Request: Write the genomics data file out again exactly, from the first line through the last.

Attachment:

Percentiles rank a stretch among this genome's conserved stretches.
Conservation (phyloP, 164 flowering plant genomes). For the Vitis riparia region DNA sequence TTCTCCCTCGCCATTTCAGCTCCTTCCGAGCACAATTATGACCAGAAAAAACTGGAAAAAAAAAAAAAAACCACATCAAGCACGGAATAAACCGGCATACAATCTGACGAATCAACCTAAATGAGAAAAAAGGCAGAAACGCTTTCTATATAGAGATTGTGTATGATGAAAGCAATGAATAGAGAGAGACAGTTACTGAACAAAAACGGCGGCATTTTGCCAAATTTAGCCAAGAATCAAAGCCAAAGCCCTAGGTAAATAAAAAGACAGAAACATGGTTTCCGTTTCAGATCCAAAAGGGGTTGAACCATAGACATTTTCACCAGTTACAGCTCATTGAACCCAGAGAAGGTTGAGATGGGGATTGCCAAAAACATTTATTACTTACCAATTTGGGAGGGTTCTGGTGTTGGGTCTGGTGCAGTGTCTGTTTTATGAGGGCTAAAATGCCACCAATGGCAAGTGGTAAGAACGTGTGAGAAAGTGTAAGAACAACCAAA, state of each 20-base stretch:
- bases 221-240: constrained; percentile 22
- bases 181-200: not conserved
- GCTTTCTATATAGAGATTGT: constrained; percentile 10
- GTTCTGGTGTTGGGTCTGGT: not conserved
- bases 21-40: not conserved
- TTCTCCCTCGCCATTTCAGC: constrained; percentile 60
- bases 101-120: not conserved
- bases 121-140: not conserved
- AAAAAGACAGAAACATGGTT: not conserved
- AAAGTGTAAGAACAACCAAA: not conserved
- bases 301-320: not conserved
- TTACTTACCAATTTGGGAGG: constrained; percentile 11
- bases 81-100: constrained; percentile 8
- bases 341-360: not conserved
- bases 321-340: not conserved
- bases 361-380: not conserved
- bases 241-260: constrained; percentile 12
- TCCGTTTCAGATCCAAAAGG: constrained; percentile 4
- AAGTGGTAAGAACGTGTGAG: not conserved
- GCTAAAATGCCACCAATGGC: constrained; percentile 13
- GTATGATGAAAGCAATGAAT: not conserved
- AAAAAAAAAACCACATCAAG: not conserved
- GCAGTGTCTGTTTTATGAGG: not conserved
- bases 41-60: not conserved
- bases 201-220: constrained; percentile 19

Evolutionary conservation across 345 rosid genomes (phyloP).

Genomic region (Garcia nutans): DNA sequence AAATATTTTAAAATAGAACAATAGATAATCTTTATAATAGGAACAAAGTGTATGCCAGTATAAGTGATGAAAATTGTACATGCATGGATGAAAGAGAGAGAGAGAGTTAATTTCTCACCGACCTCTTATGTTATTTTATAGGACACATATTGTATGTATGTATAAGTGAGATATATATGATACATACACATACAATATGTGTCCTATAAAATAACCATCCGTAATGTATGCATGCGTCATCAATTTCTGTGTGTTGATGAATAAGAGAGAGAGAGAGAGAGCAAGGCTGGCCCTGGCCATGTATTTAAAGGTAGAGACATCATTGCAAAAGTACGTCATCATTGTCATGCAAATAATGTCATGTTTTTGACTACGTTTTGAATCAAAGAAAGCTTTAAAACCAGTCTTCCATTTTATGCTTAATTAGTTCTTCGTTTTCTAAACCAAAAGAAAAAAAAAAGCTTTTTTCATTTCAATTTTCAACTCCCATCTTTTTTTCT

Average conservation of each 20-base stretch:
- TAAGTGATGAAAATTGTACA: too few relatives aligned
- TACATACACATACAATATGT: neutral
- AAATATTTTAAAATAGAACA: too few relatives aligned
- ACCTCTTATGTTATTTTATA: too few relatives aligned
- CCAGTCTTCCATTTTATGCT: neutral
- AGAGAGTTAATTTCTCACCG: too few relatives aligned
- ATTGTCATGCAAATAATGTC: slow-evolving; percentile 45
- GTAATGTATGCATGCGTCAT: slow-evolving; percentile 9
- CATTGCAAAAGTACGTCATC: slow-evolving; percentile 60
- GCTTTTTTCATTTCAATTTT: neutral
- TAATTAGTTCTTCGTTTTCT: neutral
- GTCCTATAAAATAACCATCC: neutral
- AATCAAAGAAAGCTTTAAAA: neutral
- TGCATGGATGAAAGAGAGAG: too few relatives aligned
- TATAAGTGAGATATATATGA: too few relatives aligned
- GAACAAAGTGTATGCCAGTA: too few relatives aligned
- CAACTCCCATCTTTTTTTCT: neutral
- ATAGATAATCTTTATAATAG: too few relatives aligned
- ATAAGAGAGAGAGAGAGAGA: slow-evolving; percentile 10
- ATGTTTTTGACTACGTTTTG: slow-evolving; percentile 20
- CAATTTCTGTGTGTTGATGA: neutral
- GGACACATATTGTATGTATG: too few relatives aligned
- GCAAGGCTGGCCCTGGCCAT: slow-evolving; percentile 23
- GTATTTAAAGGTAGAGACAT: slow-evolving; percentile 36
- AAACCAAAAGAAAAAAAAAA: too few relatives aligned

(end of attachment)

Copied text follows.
Percentiles rank a stretch among this genome's conserved stretches.
Conservation (phyloP, 164 flowering plant genomes). For the Vitis riparia region DNA sequence TTCTCCCTCGCCATTTCAGCTCCTTCCGAGCACAATTATGACCAGAAAAAACTGGAAAAAAAAAAAAAAACCACATCAAGCACGGAATAAACCGGCATACAATCTGACGAATCAACCTAAATGAGAAAAAAGGCAGAAACGCTTTCTATATAGAGATTGTGTATGATGAAAGCAATGAATAGAGAGAGACAGTTACTGAACAAAAACGGCGGCATTTTGCCAAATTTAGCCAAGAATCAAAGCCAAAGCCCTAGGTAAATAAAAAGACAGAAACATGGTTTCCGTTTCAGATCCAAAAGGGGTTGAACCATAGACATTTTCACCAGTTACAGCTCATTGAACCCAGAGAAGGTTGAGATGGGGATTGCCAAAAACATTTATTACTTACCAATTTGGGAGGGTTCTGGTGTTGGGTCTGGTGCAGTGTCTGTTTTATGAGGGCTAAAATGCCACCAATGGCAAGTGGTAAGAACGTGTGAGAAAGTGTAAGAACAACCAAA, state of each 20-base stretch:
- bases 221-240: constrained; percentile 22
- bases 181-200: not conserved
- GCTTTCTATATAGAGATTGT: constrained; percentile 10
- GTTCTGGTGTTGGGTCTGGT: not conserved
- bases 21-40: not conserved
- TTCTCCCTCGCCATTTCAGC: constrained; percentile 60
- bases 101-120: not conserved
- bases 121-140: not conserved
- AAAAAGACAGAAACATGGTT: not conserved
- AAAGTGTAAGAACAACCAAA: not conserved
- bases 301-320: not conserved
- TTACTTACCAATTTGGGAGG: constrained; percentile 11
- bases 81-100: constrained; percentile 8
- bases 341-360: not conserved
- bases 321-340: not conserved
- bases 361-380: not conserved
- bases 241-260: constrained; percentile 12
- TCCGTTTCAGATCCAAAAGG: constrained; percentile 4
- AAGTGGTAAGAACGTGTGAG: not conserved
- GCTAAAATGCCACCAATGGC: constrained; percentile 13
- GTATGATGAAAGCAATGAAT: not conserved
- AAAAAAAAAACCACATCAAG: not conserved
- GCAGTGTCTGTTTTATGAGG: not conserved
- bases 41-60: not conserved
- bases 201-220: constrained; percentile 19

Evolutionary conservation across 345 rosid genomes (phyloP).

Genomic region (Garcia nutans): DNA sequence AAATATTTTAAAATAGAACAATAGATAATCTTTATAATAGGAACAAAGTGTATGCCAGTATAAGTGATGAAAATTGTACATGCATGGATGAAAGAGAGAGAGAGAGTTAATTTCTCACCGACCTCTTATGTTATTTTATAGGACACATATTGTATGTATGTATAAGTGAGATATATATGATACATACACATACAATATGTGTCCTATAAAATAACCATCCGTAATGTATGCATGCGTCATCAATTTCTGTGTGTTGATGAATAAGAGAGAGAGAGAGAGAGCAAGGCTGGCCCTGGCCATGTATTTAAAGGTAGAGACATCATTGCAAAAGTACGTCATCATTGTCATGCAAATAATGTCATGTTTTTGACTACGTTTTGAATCAAAGAAAGCTTTAAAACCAGTCTTCCATTTTATGCTTAATTAGTTCTTCGTTTTCTAAACCAAAAGAAAAAAAAAAGCTTTTTTCATTTCAATTTTCAACTCCCATCTTTTTTTCT

Average conservation of each 20-base stretch:
- TAAGTGATGAAAATTGTACA: too few relatives aligned
- TACATACACATACAATATGT: neutral
- AAATATTTTAAAATAGAACA: too few relatives aligned
- ACCTCTTATGTTATTTTATA: too few relatives aligned
- CCAGTCTTCCATTTTATGCT: neutral
- AGAGAGTTAATTTCTCACCG: too few relatives aligned
- ATTGTCATGCAAATAATGTC: slow-evolving; percentile 45
- GTAATGTATGCATGCGTCAT: slow-evolving; percentile 9
- CATTGCAAAAGTACGTCATC: slow-evolving; percentile 60
- GCTTTTTTCATTTCAATTTT: neutral
- TAATTAGTTCTTCGTTTTCT: neutral
- GTCCTATAAAATAACCATCC: neutral
- AATCAAAGAAAGCTTTAAAA: neutral
- TGCATGGATGAAAGAGAGAG: too few relatives aligned
- TATAAGTGAGATATATATGA: too few relatives aligned
- GAACAAAGTGTATGCCAGTA: too few relatives aligned
- CAACTCCCATCTTTTTTTCT: neutral
- ATAGATAATCTTTATAATAG: too few relatives aligned
- ATAAGAGAGAGAGAGAGAGA: slow-evolving; percentile 10
- ATGTTTTTGACTACGTTTTG: slow-evolving; percentile 20
- CAATTTCTGTGTGTTGATGA: neutral
- GGACACATATTGTATGTATG: too few relatives aligned
- GCAAGGCTGGCCCTGGCCAT: slow-evolving; percentile 23
- GTATTTAAAGGTAGAGACAT: slow-evolving; percentile 36
- AAACCAAAAGAAAAAAAAAA: too few relatives aligned